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As human beings, we have in the past had an infamously difficult time empathizing with animals. But, as we learn more about the animals we share the planet with, we further our understanding of their emotional intelligence and begin to see that they experience the same emotions as we do from joy through to despair.
In 2013, One baby elephant called Zhang Zhuang, in the Shendiaoshan Wild Animal Natural Reserve, China, has shown the world the depth of emotion that these intelligent animals can have when he cried after his mother rejected him.
Zhang Zhuang’s story
The birth of an elephant in captivity is a rare occurrence and is a major event for the zoo or reserve responsible. In the case of Zhang Zhuang, the celebrations were cut short when his mother seemed to accidentally trample on him, and he had to be recovered from the enclosure. Assuming that the mother had just made a mistake, Zhang Zhuang was treated for minor injuries and then released back into the paddock with his mother.
What the keepers saw next was utterly terrifying. As Zhang Zhuang stood near his mother, she began intentionally trying to trample on him, in an apparent attempt to kill him. The keepers quickly acted to remove him from his mother but in spite of their best efforts to comfort him the little elephant was completely distraught.
It was at this point when he was lying down outside of the enclosure that Zhang Zhuang began to cry, and he didn’t stop for five hours. The rejection by his mother appeared to have broken his heart and the comforting touch of the keeper’s hands was no substitute for his mother’s.
Can animals cry?
Whether animals cry has been a subject of fierce debate in the scientific community for some years. Physically most mammals have the capacity to produce tears to keep their eyes hydrated. However, it is whether they do so as an emotional response in the way that human beings do that is the hot topic.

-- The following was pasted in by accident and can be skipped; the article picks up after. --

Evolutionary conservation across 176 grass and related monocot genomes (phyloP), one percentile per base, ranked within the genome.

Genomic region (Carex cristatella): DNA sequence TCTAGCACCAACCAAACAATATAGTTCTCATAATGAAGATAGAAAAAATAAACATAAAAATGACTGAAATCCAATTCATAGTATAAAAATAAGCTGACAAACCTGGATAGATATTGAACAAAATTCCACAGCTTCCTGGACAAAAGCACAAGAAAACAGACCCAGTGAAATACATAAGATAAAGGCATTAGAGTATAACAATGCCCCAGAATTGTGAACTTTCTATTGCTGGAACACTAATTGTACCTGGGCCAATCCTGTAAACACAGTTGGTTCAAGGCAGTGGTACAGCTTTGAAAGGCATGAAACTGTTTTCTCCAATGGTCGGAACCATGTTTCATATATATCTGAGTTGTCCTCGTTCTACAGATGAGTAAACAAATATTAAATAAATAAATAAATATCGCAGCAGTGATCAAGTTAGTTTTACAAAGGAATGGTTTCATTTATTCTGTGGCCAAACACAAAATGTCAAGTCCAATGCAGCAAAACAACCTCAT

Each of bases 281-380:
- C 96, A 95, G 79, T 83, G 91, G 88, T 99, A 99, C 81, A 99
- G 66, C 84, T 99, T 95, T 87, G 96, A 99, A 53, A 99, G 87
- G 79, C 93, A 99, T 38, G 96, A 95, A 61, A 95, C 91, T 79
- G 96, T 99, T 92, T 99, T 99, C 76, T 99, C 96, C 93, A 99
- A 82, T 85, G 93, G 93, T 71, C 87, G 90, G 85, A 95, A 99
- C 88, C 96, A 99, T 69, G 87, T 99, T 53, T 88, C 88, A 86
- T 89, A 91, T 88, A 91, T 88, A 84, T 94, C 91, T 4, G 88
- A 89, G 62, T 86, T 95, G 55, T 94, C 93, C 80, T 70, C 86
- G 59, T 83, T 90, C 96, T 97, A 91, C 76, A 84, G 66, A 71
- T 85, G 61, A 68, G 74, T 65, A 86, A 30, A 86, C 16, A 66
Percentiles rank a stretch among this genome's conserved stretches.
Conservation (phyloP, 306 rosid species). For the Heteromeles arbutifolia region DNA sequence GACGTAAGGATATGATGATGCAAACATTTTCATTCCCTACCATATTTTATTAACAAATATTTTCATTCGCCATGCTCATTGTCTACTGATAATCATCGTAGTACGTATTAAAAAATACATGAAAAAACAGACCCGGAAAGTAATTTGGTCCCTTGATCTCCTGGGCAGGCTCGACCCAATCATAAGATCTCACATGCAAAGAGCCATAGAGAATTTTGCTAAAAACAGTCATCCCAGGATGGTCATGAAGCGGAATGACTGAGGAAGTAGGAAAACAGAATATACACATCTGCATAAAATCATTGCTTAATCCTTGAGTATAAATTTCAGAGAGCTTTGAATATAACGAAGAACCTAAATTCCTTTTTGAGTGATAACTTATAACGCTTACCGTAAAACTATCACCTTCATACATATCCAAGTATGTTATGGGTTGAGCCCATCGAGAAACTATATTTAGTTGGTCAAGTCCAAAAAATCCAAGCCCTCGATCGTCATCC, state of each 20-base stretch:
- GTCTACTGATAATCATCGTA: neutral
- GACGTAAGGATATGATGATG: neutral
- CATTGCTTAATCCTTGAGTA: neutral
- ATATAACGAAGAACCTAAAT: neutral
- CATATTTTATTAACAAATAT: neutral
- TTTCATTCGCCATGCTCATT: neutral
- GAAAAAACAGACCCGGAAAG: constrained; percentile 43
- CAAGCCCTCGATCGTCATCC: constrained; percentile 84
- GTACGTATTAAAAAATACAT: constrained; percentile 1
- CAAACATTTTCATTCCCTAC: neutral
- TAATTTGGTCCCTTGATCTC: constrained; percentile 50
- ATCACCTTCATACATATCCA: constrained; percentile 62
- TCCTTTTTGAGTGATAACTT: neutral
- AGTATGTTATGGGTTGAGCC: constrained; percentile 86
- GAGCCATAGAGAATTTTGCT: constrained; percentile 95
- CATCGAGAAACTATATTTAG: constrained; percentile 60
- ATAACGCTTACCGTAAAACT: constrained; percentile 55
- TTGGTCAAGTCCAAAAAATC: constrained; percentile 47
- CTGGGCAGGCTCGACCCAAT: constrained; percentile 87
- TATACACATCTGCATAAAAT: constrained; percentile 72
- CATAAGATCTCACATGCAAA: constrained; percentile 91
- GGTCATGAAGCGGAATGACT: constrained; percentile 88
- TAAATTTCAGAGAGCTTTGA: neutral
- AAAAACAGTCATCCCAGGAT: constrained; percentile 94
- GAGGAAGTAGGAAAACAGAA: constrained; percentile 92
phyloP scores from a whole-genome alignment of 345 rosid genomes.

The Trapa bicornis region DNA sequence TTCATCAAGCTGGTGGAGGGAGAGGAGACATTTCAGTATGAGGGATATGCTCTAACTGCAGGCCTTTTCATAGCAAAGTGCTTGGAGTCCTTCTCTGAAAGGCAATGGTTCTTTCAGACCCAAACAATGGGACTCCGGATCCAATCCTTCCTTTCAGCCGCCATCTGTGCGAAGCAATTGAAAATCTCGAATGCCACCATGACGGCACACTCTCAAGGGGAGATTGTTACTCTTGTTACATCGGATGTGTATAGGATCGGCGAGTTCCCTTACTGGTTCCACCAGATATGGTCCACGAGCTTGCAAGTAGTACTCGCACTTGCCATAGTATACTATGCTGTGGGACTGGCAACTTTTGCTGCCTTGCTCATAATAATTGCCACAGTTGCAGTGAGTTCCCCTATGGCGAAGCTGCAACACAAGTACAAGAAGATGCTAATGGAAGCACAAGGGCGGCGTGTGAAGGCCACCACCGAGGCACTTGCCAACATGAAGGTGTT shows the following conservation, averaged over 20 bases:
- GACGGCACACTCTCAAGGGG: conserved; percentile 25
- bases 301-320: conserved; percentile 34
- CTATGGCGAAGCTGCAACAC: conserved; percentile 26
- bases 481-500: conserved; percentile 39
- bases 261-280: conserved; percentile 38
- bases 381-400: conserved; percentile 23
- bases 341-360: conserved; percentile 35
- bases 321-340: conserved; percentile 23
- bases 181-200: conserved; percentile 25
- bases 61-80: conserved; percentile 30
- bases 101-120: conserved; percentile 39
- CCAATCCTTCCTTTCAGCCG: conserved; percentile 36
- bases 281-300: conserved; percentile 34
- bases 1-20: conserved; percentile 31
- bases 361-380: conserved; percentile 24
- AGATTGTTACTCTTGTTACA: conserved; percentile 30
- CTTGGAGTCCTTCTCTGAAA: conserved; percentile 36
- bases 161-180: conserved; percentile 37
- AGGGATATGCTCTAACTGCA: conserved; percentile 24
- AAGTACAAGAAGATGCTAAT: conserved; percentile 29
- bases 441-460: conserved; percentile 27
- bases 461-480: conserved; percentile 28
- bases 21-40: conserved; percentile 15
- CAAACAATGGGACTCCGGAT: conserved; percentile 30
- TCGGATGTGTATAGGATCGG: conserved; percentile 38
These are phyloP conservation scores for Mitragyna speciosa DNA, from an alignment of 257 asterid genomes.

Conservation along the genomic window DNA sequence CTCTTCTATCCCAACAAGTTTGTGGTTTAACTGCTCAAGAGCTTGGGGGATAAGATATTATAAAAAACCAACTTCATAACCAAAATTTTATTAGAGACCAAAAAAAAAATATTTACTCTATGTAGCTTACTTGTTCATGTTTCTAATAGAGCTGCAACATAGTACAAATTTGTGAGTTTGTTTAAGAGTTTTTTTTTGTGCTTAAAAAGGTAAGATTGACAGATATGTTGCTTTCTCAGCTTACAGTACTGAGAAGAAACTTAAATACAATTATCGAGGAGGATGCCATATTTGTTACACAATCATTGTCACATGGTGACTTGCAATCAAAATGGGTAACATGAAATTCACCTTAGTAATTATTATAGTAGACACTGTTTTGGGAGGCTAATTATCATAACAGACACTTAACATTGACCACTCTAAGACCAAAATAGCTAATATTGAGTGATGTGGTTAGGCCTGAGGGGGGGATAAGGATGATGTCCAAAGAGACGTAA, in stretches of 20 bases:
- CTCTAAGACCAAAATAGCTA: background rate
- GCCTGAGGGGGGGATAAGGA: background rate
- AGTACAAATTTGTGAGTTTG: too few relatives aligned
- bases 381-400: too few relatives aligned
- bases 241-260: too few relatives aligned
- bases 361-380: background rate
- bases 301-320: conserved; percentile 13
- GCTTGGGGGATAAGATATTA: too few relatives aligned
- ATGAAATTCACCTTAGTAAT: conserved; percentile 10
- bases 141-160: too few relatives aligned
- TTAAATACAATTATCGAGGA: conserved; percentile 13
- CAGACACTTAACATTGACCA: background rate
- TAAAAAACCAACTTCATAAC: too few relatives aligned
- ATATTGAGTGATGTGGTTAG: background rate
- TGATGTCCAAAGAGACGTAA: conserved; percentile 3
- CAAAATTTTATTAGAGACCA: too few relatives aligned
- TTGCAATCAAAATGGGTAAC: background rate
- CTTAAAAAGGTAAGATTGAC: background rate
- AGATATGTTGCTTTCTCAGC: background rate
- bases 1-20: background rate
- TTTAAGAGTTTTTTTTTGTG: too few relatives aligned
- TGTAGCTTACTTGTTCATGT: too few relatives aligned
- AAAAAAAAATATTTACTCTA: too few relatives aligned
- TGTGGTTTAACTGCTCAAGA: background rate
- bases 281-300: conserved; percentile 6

Elephants are widely considered as one of the most intelligent animals on the planet and, alongside apes, have been observed to respond to situations on a similar emotional plane to human beings. Even the father of modern biological thought, Charles Darwin, saw the emotional intelligence of elephants over 100 years ago. In his book, The Expression of the Emotions in Man and Animals, he wrote about an elephant he had spent time watching; ‘when overpowered and made fast, his grief was most affecting; his violence sank to utter prostration, and he lay on the ground, uttering choking cries, with tears trickling down his cheeks.’
Darwin’s observation is more anecdotal than serious scientific research. However, Marc Bekoff believes that the body of evidence increasingly shows that some intelligent animals do produce tears as an emotional response. Bekoff writes, ‘available information supports the view that other animals do cry and weep and that they can be closely associated with various emotions, including, perhaps most likely, sadness and grief that is associated with loss.’
Zhang Zhuang Now
It has been eight years since Zhang Zhuang was rejected by his mother and shed those painful tears that reopened the debate about an animal’s ability to experience emotional pain. His difficult start to life also opened up the discussion about the mental effects of captivity on perceptive animals like elephants, due to his mother’s unnatural behavior.
Thankfully, after the tears had rolled away he quickly bonded with one of the keepers who has raised him to be a happy and healthy little elephant. His story ends happily, and his ability to move on from a heartbreaking start can serve as an example to all of us, especially if we finally begin to accept that animals think and feel just like us.
Keep Reading: A Photographer Captured The Last Images of Kenya’s ‘Elephant Queen’ Just Before Her Death
- ” Elephant tears: Newborn weeps after being parted from mother who tried to kill him” Metro. September 11, 2013.
Editor’s Note: This article originally appeared on Family Life Goals in August 2016 and has been published here with permission. Parts of the original piece have been updated to reflect its current publication date.